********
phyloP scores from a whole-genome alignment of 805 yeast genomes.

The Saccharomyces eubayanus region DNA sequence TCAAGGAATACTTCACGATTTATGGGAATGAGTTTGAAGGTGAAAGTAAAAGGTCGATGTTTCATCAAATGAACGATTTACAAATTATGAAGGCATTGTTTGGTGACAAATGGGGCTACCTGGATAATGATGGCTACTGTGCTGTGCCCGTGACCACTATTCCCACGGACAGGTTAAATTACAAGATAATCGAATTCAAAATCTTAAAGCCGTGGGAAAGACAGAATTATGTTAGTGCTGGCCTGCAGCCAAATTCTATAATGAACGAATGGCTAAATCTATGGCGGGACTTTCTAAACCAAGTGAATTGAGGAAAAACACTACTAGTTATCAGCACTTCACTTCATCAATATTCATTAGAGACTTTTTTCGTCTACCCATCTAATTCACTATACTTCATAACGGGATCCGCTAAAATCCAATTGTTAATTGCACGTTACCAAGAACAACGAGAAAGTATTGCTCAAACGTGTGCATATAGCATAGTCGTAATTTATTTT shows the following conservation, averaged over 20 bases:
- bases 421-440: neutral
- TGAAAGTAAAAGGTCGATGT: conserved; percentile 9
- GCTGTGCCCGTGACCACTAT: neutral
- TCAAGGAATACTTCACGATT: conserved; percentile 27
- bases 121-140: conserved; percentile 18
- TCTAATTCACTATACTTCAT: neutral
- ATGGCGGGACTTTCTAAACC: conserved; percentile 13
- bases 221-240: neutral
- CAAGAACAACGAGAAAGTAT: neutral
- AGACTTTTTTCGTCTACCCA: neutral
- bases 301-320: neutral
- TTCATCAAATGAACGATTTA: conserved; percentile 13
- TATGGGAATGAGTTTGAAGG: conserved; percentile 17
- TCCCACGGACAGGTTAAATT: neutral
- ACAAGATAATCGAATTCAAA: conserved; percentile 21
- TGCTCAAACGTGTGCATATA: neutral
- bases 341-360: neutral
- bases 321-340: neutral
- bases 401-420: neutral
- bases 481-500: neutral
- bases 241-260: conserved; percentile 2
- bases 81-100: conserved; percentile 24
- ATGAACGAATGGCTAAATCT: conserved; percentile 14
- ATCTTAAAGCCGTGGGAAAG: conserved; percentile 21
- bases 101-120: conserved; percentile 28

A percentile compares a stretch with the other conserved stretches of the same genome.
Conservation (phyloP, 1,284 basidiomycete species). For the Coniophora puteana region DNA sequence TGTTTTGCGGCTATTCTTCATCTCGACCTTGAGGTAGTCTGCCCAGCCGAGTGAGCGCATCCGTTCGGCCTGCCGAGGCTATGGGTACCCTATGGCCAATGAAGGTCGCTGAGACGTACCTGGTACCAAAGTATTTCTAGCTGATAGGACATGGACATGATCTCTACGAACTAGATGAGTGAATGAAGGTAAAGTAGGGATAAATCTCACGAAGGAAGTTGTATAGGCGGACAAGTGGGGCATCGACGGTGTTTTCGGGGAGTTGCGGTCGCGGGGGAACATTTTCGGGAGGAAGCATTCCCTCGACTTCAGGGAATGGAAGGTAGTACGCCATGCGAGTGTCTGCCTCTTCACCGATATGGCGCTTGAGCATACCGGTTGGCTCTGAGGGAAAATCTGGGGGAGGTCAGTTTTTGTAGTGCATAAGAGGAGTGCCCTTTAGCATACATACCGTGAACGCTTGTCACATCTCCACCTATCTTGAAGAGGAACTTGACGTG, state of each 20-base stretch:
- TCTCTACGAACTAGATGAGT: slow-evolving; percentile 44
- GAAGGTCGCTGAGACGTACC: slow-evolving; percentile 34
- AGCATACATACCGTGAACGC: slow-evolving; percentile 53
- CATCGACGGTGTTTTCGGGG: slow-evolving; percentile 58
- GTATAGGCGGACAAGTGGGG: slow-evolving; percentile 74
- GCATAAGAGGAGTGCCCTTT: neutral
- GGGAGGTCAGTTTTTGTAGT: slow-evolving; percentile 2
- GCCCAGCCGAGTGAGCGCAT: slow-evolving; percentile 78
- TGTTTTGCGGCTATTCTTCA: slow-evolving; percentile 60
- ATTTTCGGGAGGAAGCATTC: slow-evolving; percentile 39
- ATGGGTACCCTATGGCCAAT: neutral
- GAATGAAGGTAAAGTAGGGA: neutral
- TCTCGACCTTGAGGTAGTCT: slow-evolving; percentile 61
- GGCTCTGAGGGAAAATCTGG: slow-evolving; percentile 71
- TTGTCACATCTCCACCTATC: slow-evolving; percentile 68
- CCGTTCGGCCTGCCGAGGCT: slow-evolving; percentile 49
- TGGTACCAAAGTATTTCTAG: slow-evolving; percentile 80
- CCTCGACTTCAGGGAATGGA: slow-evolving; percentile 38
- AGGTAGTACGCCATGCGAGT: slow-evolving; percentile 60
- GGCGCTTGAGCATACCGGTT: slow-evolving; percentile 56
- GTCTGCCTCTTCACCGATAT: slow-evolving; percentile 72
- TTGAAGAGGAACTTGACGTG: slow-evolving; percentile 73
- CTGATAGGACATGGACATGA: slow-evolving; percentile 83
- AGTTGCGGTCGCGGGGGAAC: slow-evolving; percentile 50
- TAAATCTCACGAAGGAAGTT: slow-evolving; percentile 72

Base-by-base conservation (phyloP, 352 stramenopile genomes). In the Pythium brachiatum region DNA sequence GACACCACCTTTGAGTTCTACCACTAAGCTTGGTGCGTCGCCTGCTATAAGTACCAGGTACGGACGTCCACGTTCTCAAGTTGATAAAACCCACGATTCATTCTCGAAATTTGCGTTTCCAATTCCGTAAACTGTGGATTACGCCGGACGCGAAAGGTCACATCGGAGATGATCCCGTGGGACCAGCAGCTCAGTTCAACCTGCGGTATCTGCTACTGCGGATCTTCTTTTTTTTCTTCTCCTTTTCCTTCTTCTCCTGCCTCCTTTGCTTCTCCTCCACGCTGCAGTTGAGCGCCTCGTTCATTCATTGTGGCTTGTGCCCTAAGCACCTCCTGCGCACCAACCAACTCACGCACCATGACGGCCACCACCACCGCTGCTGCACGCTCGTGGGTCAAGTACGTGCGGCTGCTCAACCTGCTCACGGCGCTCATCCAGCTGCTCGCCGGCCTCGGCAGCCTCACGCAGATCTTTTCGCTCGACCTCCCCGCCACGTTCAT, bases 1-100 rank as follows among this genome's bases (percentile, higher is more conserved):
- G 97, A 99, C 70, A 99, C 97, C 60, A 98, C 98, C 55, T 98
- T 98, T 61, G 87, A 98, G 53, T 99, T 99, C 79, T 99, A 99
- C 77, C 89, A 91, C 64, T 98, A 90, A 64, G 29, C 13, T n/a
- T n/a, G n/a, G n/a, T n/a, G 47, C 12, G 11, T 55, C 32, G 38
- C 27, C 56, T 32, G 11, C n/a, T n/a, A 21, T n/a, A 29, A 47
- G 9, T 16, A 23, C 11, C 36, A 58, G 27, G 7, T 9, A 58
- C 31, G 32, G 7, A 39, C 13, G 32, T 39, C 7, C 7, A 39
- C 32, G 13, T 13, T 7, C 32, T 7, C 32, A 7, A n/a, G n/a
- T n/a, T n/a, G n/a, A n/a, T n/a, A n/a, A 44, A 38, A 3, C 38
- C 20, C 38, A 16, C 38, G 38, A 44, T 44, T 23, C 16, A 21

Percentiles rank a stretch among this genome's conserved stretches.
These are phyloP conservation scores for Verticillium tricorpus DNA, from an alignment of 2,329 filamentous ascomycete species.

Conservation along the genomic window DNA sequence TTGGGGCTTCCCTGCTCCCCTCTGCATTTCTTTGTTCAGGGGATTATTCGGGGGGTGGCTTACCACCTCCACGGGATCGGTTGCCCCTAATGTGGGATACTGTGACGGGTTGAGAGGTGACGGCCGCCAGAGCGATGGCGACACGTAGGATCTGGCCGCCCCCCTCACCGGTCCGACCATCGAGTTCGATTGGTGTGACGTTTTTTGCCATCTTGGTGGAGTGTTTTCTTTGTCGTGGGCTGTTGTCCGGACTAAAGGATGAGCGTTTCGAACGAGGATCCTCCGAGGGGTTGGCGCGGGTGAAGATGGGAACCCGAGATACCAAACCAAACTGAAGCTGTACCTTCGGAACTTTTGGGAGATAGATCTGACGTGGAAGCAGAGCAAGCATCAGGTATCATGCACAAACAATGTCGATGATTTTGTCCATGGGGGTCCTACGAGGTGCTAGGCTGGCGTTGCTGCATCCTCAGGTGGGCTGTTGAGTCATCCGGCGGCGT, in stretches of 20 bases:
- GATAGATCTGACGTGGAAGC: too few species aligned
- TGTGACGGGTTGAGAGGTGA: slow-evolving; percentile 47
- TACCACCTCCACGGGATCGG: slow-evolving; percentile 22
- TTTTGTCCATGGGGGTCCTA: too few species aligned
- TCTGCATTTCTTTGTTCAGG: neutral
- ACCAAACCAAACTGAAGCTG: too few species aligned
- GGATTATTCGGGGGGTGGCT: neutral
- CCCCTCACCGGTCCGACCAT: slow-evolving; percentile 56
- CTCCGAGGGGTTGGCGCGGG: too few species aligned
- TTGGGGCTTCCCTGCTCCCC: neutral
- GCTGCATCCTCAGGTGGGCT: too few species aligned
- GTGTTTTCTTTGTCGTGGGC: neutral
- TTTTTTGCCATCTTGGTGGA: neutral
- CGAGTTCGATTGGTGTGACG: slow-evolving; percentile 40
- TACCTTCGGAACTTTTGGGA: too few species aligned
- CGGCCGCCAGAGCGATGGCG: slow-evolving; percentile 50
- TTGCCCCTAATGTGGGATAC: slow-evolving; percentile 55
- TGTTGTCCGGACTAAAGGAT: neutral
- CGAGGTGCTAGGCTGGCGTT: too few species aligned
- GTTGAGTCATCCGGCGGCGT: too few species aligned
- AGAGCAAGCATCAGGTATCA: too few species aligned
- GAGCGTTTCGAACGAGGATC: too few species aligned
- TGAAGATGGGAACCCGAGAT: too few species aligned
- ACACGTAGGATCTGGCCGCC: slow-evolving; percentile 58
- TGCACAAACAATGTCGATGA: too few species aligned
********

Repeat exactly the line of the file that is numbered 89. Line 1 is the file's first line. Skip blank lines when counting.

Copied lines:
- AGAGCAAGCATCAGGTATCA: too few species aligned